LONDON (April 9, 2021)—Buckingham Palace has confirmed the death of “His Royal Highness The Prince Philip, Duke of Edinburg.
His Royal Highness passed away peacefully this morning at Windsor.”
It is with deep sorrow that Her Majesty The Queen has announced the death of her beloved husband, His Royal Highness The Prince Philip, Duke of Edinburgh.— The Royal Family (@RoyalFamily) April 9, 2021
His Royal Highness passed away peacefully this morning at Windsor Castle. pic.twitter.com/XOIDQqlFPn
Prince Philip was an extraordinary Prince. His mother and father met at the funeral of Queen Victoria in 1901. At a time when all but four of Europe’s nations were monarchies, his relatives were scattered through European royalty. Some royal houses were swept away by World War One; but the world into which Philip was born was still one where monarchies were the norm. His grandfather was the King of Greece; his great-aunt Ella was murdered along with the Russian tsar, by the Bolsheviks, at Ekaterinberg; his mother was a great-granddaughter of Queen Victoria.
At Dartmouth Naval College in 1939, the two great passions of his life would collide. He had learned to sail at Gordonstoun; he would learn to lead at Dartmouth. And his driving desire to achieve, and to win, would shine through. Despite entering the college far later than most other cadets, he would graduate top of his class in 1940. In further training at Portsmouth, he gained the top grade in four out of five sections of the exam. He became one of the youngest first lieutenants in the Royal Navy.
When King George VI toured the Naval College, accompanied by Philip’s uncle, he brought with him his daughter, Princess Elizabeth. Philip was asked to look after her. He showed off to her, vaulting the nets of the tennis court in the grounds of the college. He was confident, outgoing, strikingly handsome, of royal blood if without a throne. She was beautiful, a little sheltered, a little serious, and very smitten by Philip.
His four older sisters would all marry Germans. While Philip fought for Britain in the Royal Navy, three of his sisters actively supported the Nazi cause; none would be invited to his wedding.
When peace came, and with it eventual economic recovery, Philip would throw himself into the construction of a better Britain, urging the country to adopt scientific methods, embracing the ideas of industrial design, planning, education and training. A decade before Harold Wilson talked of the “white heat of the technological revolution”, Philip was urging modernity on the nation in speeches and interviews. And as the country and the world became richer and consumed ever more, Philip warned of the impact on the environment, well before it was even vaguely fashionable.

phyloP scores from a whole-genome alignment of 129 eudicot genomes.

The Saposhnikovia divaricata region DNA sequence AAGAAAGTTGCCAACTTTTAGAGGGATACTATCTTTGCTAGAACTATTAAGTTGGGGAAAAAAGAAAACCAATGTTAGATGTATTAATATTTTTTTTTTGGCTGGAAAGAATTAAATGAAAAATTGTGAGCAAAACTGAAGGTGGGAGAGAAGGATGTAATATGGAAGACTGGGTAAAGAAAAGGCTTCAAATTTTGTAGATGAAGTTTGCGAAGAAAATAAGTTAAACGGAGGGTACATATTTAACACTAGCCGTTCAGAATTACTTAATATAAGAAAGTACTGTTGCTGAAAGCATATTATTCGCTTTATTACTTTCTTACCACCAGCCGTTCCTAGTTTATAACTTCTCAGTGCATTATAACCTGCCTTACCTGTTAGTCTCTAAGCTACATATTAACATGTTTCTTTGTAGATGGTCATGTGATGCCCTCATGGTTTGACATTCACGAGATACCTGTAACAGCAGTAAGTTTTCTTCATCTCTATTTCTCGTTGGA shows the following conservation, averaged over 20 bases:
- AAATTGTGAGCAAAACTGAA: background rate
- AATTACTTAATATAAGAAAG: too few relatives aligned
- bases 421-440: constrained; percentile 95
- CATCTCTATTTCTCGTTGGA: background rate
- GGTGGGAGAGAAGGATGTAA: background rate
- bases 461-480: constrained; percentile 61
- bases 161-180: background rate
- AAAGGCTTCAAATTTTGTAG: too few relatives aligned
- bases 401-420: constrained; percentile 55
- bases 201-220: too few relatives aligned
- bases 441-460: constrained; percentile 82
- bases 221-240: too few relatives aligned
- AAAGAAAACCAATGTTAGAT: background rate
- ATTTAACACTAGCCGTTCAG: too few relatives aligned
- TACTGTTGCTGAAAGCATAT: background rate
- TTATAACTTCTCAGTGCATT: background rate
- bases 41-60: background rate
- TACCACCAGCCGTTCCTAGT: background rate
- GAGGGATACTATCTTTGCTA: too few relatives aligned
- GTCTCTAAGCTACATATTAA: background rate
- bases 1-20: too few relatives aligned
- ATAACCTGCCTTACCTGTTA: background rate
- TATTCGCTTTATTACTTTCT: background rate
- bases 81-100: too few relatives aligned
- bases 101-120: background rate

Philip’s life was a world entirely governed by men. He was a rugged, physical man who was brought up and then worked in an entirely male environment. He celebrated masculinity, telling Mike Parker on the birth of his first son Charles, “It takes a man to have a boy.” But literally overnight, and for 65 years to follow, it became his life to support his wife, the Queen.
He would walk behind her. He would give up his job for her. He would apologise if he came into a room after her. At her coronation he knelt before her, his hands enclosed by hers, and swore to be her “liege man of life and limb”. His children would not bear his name, Mountbatten. “I’m nothing but a bloody amoeba,” he exclaimed at that. But there was nothing to be done. She was the Queen. He was her husband.
Prince Philip talked of the upending of circumstance little. “Within the house,” he said of the time before the Queen’s accession, “I suppose I naturally filled the principal position. People used to come and ask me what to do. In 1952 the whole thing changed very, very considerably.”
“He believes he has a creative mission,” wrote an early biographer, “to present the monarchy as a dynamic, involved and responsive institution that will address itself to some of the problems of contemporary British society.”
He was young and very good looking; he smiled and joked and was at ease in front of the cameras. When he visited a boys’ club in London in the late 1950s, a photo shows him with a broad smile on his face, looking crisp in a double-breasted pinstripe suit, his hair slicked back with brilliantine, surrounded by the upturned faces of boys and their mothers all shoving and trying to get close to him. There is more than a whiff of Beatlemania to the moment.
In his study on the first floor of Buckingham Palace, overlooking the gardens and Green Park, surrounded by thousands of books, with a model of his first command HMS Magpie to one side, he would research and write and type out his speeches. (In 1986 he would buy, always the moderniser, what he called a “splendid gadget” that he called “a miniature word processor”.) He gave between 60 and 80 speeches every year, decade after decade, on topics that reflected his vast range of interests.
Out of the speeches comes a picture of the man. For someone who sat through so much of it, he was clearly impatient with ceremony. “A lot of time and energy,” he told students and staff at the Chesterfield College of Technology, “has been spent on arranging for you to listen to me to take a long time to declare open a building which everyone knows is open already.”
Reflecting his dizzying range of interests, there was sometimes a touch of the gentleman-farmer to his thoughts – well-organised arguments that don’t really go anywhere, a lot of anecdotal evidence (“it seems to me…”) garnered from his extensive travels.